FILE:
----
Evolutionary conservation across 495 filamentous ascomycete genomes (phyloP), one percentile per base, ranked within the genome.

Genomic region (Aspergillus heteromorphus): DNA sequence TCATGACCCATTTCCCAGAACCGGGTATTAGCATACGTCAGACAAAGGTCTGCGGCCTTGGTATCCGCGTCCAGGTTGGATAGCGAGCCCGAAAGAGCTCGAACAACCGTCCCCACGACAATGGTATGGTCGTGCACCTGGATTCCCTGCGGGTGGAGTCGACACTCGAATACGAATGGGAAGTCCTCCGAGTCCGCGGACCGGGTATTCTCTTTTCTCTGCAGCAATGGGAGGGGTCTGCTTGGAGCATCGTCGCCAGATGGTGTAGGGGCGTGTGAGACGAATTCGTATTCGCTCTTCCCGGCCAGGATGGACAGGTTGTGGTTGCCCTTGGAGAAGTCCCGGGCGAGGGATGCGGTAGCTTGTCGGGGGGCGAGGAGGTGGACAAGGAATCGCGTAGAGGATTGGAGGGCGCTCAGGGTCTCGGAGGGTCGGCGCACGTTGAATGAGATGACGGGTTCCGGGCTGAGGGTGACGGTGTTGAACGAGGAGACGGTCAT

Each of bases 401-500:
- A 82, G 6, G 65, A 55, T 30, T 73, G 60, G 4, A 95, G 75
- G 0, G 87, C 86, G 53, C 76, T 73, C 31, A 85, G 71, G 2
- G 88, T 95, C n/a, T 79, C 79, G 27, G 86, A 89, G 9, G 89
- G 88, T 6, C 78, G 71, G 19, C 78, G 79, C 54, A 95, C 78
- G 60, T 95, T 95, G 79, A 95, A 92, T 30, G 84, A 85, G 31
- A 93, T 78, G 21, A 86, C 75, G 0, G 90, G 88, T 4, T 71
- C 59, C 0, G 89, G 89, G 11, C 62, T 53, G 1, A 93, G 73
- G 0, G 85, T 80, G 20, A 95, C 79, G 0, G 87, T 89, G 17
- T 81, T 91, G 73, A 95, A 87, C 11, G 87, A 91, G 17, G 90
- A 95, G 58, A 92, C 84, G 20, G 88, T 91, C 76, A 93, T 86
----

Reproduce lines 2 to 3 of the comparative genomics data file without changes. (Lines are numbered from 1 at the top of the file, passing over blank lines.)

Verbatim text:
Genomic region (Aspergillus heteromorphus): DNA sequence TCATGACCCATTTCCCAGAACCGGGTATTAGCATACGTCAGACAAAGGTCTGCGGCCTTGGTATCCGCGTCCAGGTTGGATAGCGAGCCCGAAAGAGCTCGAACAACCGTCCCCACGACAATGGTATGGTCGTGCACCTGGATTCCCTGCGGGTGGAGTCGACACTCGAATACGAATGGGAAGTCCTCCGAGTCCGCGGACCGGGTATTCTCTTTTCTCTGCAGCAATGGGAGGGGTCTGCTTGGAGCATCGTCGCCAGATGGTGTAGGGGCGTGTGAGACGAATTCGTATTCGCTCTTCCCGGCCAGGATGGACAGGTTGTGGTTGCCCTTGGAGAAGTCCCGGGCGAGGGATGCGGTAGCTTGTCGGGGGGCGAGGAGGTGGACAAGGAATCGCGTAGAGGATTGGAGGGCGCTCAGGGTCTCGGAGGGTCGGCGCACGTTGAATGAGATGACGGGTTCCGGGCTGAGGGTGACGGTGTTGAACGAGGAGACGGTCAT

Each of bases 401-500: